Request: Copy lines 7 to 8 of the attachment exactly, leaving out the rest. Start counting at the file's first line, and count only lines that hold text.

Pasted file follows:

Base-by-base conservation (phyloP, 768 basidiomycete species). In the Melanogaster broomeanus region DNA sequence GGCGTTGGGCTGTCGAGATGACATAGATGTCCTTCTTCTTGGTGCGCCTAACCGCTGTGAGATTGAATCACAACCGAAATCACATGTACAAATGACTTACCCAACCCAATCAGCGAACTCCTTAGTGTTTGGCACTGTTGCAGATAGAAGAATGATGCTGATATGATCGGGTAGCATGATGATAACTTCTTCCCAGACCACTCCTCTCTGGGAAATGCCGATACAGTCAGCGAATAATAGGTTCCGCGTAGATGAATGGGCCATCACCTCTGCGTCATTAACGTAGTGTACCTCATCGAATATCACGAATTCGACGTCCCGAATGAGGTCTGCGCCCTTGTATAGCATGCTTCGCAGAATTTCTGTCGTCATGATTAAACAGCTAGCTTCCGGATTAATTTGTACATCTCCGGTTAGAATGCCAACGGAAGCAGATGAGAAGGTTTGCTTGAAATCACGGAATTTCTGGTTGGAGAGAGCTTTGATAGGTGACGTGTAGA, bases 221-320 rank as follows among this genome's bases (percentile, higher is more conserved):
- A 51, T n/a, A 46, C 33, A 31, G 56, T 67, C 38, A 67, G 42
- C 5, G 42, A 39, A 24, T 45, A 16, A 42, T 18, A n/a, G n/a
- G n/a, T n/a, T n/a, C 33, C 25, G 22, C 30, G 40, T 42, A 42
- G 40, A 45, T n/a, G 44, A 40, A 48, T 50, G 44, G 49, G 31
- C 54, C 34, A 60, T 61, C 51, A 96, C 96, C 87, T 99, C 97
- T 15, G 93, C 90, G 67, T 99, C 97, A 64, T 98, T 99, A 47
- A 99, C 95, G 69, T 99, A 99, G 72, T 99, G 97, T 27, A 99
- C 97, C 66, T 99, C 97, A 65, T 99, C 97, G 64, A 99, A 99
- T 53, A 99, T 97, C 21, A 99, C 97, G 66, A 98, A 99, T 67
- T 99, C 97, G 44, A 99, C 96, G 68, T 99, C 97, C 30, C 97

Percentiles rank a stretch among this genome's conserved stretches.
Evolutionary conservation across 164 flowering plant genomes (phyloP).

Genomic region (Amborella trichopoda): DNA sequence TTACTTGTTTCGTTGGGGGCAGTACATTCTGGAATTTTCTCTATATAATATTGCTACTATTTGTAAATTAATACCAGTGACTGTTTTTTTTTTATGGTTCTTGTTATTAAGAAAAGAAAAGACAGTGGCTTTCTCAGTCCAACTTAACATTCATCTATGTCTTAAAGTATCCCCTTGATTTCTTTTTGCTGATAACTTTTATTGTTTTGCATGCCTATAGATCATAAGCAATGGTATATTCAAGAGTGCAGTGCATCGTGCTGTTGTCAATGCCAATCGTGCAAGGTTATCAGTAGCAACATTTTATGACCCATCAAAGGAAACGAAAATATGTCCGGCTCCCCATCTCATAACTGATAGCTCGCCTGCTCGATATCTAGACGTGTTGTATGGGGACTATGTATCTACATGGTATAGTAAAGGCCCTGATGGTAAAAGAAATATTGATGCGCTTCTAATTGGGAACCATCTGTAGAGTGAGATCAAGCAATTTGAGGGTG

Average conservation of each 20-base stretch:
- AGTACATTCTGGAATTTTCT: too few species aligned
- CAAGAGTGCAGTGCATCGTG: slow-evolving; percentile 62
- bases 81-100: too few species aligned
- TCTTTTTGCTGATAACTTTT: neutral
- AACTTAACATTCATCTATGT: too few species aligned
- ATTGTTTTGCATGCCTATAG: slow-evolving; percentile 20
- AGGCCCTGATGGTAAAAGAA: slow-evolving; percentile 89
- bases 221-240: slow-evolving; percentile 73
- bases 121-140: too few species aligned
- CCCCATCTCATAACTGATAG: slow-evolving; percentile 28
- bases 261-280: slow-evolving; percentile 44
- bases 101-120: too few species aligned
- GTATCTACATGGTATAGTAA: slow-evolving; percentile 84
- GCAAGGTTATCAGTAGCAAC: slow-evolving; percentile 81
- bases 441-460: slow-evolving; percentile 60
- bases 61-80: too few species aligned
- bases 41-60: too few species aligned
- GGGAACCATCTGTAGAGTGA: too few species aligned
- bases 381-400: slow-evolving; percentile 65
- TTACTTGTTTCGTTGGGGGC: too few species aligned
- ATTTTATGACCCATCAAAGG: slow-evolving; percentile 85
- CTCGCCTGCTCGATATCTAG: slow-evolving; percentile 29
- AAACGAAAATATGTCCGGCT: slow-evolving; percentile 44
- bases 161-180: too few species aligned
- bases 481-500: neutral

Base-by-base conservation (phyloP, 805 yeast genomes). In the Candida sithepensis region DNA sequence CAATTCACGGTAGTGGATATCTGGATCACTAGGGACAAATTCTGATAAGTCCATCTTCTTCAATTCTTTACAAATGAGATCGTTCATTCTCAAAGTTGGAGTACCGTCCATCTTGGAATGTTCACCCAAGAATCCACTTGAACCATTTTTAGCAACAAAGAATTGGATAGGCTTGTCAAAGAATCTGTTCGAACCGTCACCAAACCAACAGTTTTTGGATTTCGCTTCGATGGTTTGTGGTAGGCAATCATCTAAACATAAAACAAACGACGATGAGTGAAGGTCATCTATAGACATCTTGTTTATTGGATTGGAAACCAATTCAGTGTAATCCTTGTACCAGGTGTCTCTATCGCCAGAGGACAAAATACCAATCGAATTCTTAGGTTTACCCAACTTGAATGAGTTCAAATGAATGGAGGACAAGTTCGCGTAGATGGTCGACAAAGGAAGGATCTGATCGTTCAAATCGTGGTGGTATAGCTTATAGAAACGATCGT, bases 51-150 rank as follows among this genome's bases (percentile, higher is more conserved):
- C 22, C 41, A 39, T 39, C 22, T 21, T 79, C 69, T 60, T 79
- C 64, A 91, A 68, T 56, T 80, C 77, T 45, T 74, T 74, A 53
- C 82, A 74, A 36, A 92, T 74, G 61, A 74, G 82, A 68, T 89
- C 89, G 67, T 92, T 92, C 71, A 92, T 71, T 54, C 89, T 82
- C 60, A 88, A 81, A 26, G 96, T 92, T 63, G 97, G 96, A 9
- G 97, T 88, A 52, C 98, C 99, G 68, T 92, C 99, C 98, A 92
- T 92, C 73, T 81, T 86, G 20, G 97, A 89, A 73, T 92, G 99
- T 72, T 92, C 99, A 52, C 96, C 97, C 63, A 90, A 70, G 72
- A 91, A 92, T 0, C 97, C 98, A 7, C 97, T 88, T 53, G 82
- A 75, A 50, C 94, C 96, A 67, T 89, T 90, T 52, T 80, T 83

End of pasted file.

- T 15, G 93, C 90, G 67, T 99, C 97, A 64, T 98, T 99, A 47
- A 99, C 95, G 69, T 99, A 99, G 72, T 99, G 97, T 27, A 99